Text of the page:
Target Hits a Bullseye for Climate-Friendly Refrigeration in the U.S.
By Christina Starr, Climate Policy Analyst
American consumers looking to make sustainable choices with their grocery shopping dollars may want to consider a new commitment by Target to climate-friendly refrigeration using propane.
The past several years have marked the beginning of a tidal wave of change for grocery retailers around the world seeking to replace hydrofluorocarbons (HFCs) – the potent greenhouse gases most commonly used today as refrigerants – with climate-friendly alternatives like propane, ammonia, carbon dioxide, water, and air. The U.S. market has been slow to transition to these alternatives compared to regions like Europe, but Target, a retailer with nearly 1,800 stores in the United States, plans to become the first major U.S. retailer to use propane (R-290) as the refrigerant of choice in new and replacement stand-alone refrigeration equipment. Propane, a type of hydrocarbon, is a climate-friendly natural refrigerant.
Target will also be among the first companies in the supermarket industry to open new stores that use an innovative “rackless” refrigeration system, called a propane self-contained system. This system is expected to significantly decrease refrigeration energy use compared to traditional technology. It will also keep grocery aisles warm by reusing the heat emitted by refrigeration systems as a natural by-product, thereby saving additional energy during cold months.
“To have a company like Target come forward and make a commitment for major change is incredibly important for our industry,” said Keilly Witman, Founder of the North American Sustainable Refrigeration Council, a group that is trying to overcome the hurdles to wider adoption of natural refrigerants in the United States. “This commitment by Target puts refrigeration and service suppliers on notice that they need to adapt to advanced technology and environmental best practices.”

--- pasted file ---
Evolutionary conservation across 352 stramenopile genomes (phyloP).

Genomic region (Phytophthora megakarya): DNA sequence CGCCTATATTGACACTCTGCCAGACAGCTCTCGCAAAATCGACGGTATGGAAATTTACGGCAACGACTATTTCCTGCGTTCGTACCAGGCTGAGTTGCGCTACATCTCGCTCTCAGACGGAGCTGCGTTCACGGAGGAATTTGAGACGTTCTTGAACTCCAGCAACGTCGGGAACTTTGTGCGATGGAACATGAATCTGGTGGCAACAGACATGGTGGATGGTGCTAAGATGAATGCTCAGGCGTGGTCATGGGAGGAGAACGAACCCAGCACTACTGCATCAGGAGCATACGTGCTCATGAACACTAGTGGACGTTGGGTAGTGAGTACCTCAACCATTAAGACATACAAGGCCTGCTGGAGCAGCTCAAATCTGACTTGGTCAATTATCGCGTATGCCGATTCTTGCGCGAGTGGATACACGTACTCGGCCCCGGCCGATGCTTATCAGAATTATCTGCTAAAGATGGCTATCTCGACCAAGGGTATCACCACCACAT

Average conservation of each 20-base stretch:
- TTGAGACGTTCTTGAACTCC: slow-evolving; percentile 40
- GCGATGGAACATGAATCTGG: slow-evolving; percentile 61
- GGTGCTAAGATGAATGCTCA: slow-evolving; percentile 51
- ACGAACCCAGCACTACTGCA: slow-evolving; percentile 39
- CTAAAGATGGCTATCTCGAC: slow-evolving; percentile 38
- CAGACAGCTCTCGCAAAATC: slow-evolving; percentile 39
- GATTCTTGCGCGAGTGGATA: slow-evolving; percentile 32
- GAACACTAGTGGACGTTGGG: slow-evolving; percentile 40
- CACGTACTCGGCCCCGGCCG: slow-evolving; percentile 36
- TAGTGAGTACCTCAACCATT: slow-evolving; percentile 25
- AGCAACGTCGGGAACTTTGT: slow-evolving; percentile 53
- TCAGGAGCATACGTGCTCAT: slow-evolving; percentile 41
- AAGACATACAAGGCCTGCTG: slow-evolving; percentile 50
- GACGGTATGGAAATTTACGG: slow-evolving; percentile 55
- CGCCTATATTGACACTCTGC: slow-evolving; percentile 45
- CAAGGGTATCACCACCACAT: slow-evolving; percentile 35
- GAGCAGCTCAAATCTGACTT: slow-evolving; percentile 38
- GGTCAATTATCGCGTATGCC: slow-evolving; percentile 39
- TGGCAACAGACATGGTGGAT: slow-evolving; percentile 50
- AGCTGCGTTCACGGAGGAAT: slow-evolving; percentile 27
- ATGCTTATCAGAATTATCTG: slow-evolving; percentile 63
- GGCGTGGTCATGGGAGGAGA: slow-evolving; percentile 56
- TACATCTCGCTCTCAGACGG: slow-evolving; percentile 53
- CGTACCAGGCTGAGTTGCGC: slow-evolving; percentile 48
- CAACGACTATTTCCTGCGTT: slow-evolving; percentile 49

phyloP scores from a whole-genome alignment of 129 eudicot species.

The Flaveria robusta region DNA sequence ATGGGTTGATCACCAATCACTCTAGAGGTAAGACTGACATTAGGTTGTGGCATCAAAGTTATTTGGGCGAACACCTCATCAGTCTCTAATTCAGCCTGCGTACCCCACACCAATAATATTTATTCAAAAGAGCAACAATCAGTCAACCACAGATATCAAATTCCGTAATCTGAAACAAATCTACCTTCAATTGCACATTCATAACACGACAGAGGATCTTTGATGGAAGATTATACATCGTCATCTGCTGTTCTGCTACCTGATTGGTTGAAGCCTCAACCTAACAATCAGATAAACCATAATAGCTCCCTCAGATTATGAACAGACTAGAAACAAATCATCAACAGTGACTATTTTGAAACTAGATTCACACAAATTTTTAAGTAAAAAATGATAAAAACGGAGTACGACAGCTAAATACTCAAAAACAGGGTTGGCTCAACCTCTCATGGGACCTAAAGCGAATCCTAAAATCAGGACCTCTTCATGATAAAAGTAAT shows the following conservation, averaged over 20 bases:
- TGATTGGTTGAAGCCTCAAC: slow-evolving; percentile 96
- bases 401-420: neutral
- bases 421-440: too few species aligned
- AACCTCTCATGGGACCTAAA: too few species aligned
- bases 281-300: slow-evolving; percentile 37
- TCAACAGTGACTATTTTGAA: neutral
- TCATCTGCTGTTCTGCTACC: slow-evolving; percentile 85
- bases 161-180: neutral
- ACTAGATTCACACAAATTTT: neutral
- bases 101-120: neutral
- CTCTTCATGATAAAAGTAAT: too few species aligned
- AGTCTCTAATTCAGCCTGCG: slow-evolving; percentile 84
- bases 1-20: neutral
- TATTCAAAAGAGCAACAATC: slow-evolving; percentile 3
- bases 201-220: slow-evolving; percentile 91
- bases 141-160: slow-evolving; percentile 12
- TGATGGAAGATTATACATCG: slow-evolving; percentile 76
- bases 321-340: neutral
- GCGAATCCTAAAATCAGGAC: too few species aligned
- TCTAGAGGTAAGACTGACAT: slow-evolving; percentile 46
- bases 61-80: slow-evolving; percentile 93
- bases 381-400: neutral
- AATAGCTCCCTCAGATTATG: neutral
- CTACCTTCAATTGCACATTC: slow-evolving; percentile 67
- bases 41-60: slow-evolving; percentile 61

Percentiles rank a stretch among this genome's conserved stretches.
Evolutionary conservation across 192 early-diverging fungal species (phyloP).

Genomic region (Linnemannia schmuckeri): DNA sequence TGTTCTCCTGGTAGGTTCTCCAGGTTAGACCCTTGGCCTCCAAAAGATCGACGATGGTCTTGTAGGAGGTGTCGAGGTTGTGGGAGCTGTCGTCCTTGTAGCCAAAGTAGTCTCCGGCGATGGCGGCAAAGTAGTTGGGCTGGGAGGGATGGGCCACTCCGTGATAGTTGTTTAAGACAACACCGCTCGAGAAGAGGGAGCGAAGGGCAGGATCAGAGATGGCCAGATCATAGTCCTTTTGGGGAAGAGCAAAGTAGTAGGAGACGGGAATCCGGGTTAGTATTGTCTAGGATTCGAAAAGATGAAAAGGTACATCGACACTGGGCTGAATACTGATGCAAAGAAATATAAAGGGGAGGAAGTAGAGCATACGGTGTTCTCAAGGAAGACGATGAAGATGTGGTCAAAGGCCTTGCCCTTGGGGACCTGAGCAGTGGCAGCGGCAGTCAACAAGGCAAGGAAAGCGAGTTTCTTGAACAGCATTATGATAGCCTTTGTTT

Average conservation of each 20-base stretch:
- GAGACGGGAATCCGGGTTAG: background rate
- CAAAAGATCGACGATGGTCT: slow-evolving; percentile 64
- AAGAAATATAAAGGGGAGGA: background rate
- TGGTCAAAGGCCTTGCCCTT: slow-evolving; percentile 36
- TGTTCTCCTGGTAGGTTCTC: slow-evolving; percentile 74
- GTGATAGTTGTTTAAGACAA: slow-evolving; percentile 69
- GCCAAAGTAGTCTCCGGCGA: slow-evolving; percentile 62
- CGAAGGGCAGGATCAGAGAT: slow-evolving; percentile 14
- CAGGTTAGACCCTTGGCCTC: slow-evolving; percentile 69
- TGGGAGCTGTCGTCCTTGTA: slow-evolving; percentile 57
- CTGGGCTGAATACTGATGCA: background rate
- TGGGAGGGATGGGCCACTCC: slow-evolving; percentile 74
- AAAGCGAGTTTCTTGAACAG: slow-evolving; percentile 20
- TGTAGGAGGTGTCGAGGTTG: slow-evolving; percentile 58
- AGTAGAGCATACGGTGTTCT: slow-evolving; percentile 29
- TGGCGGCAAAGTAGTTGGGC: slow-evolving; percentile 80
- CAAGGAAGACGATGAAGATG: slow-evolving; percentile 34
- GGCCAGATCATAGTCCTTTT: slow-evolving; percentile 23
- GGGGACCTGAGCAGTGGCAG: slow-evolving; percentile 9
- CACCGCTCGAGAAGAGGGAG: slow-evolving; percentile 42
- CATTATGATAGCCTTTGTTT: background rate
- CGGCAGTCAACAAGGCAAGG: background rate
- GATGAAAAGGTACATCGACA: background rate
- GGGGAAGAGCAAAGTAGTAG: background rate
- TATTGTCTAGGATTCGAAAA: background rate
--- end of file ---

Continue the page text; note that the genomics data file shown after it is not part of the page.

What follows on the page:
Target announced the pledge at last month’s ATMOsphere America conference, where it also reiterated its sustainability commitments and pledged to reduce HFC and other greenhouse gas emissions. Target, along with other end users, manufacturers, and policymakers gathered at the conference to discuss the state of the U.S. market for natural refrigerants.
Conversations Shift to Changing Standards to Ease Broader Adoption
One particular hurdle to broader uptake of natural HFC-free refrigerants stood out at the conference. Participants showcased new case studies and technologies as usual, but this year presenters and audience questions focused on industry standards as key barriers to widespread market transformation.
Specifically, the need for increasing charge sizes allowed by industry standards surfaced as a key issue for broad uptake of hydrocarbons like propane. One reason Europe is so far ahead of the United States lies in the inconsistency between European and U.S. standards and codes, of which Europe’s can allow up to 1kg of hydrocarbons for certain uses, while U.S. standards maintain a restrictive 150 gram charge limit under UL 471 and ASHRAE 15. For example, if a retailer in the United States wants to use more than 150 grams, it will encounter significant obstacles, including applying for special approval from federal and local regulators, due to the requirements in these restrictive standards. Changes, both to the UL standard and to ASHRAE 15 (adopted into most building codes) to ease requirements for local jurisdictional approval, will be essential to reducing the market barriers to broader uptake of hydrocarbon refrigerants in the United States.
The International Electrotechnical Commission (IEC), SC61C working group 4 is currently considering various proposals to more closely harmonize with European standards, allowing for charge sizes ranging from 300 grams to up to 1kg of hydrocarbon refrigerant when equipment is designed and installed according to necessary safety requirements. These proposals, if approved this year as expected, would set the stage for much broader global uptake. U.S. stakeholders should closely examine the IEC proposals now and begin conversations to lay the groundwork for quick harmonization and adoption in the U.S. under UL and ASHRAE.
EIA commented on proposed changes to ASHRAE 15, highlighting the importance from a climate perspective of updating the standards for all HFC-free alternatives, including hydrocarbons and other climate-friendly alternatives. We look forward to working collaboratively with all stakeholders in the coming months to update both UL and ASHRAE standards to allow smart, safe, and widespread uptake of climate-friendly, HFC-free refrigerants.
The takeaway message is this: Retailers and other end users of HFCs can act now. Doing so will benefit both business and the climate, particularly ahead of the global agreement expected this year at the Montreal Protocol to phase-down HFCs. On the other hand, both manufacturers and end users must also engage proactively with UL and ASHRAE 15 to submit technical proposals to change the necessary standards.